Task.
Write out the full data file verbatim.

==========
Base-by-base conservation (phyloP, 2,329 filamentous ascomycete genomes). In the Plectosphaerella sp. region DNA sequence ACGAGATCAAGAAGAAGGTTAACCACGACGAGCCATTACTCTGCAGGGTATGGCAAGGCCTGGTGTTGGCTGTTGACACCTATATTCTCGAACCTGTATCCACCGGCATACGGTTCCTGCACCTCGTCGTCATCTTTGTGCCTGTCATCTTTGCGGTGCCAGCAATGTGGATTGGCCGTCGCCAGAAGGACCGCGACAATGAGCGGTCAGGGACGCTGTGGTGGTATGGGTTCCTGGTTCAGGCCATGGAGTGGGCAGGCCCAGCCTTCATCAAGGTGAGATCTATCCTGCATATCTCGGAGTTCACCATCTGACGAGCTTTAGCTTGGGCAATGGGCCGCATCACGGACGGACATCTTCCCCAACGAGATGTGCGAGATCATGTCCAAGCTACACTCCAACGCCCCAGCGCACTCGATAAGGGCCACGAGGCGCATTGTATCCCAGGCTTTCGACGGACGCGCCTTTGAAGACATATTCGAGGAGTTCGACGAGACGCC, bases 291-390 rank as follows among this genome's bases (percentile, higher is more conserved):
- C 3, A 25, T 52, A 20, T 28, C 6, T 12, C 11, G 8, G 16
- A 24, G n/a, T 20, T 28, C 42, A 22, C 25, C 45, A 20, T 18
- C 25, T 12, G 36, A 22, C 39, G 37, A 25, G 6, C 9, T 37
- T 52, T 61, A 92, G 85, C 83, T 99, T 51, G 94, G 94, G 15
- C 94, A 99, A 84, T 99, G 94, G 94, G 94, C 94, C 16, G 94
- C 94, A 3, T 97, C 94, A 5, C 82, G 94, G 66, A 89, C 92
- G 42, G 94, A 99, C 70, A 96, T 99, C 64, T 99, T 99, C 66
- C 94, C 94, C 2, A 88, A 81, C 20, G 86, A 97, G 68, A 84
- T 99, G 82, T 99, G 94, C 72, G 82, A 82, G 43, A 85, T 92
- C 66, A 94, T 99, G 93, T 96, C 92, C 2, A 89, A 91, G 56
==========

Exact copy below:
Base-by-base conservation (phyloP, 2,329 filamentous ascomycete genomes). In the Plectosphaerella sp. region DNA sequence ACGAGATCAAGAAGAAGGTTAACCACGACGAGCCATTACTCTGCAGGGTATGGCAAGGCCTGGTGTTGGCTGTTGACACCTATATTCTCGAACCTGTATCCACCGGCATACGGTTCCTGCACCTCGTCGTCATCTTTGTGCCTGTCATCTTTGCGGTGCCAGCAATGTGGATTGGCCGTCGCCAGAAGGACCGCGACAATGAGCGGTCAGGGACGCTGTGGTGGTATGGGTTCCTGGTTCAGGCCATGGAGTGGGCAGGCCCAGCCTTCATCAAGGTGAGATCTATCCTGCATATCTCGGAGTTCACCATCTGACGAGCTTTAGCTTGGGCAATGGGCCGCATCACGGACGGACATCTTCCCCAACGAGATGTGCGAGATCATGTCCAAGCTACACTCCAACGCCCCAGCGCACTCGATAAGGGCCACGAGGCGCATTGTATCCCAGGCTTTCGACGGACGCGCCTTTGAAGACATATTCGAGGAGTTCGACGAGACGCC, bases 291-390 rank as follows among this genome's bases (percentile, higher is more conserved):
- C 3, A 25, T 52, A 20, T 28, C 6, T 12, C 11, G 8, G 16
- A 24, G n/a, T 20, T 28, C 42, A 22, C 25, C 45, A 20, T 18
- C 25, T 12, G 36, A 22, C 39, G 37, A 25, G 6, C 9, T 37
- T 52, T 61, A 92, G 85, C 83, T 99, T 51, G 94, G 94, G 15
- C 94, A 99, A 84, T 99, G 94, G 94, G 94, C 94, C 16, G 94
- C 94, A 3, T 97, C 94, A 5, C 82, G 94, G 66, A 89, C 92
- G 42, G 94, A 99, C 70, A 96, T 99, C 64, T 99, T 99, C 66
- C 94, C 94, C 2, A 88, A 81, C 20, G 86, A 97, G 68, A 84
- T 99, G 82, T 99, G 94, C 72, G 82, A 82, G 43, A 85, T 92
- C 66, A 94, T 99, G 93, T 96, C 92, C 2, A 89, A 91, G 56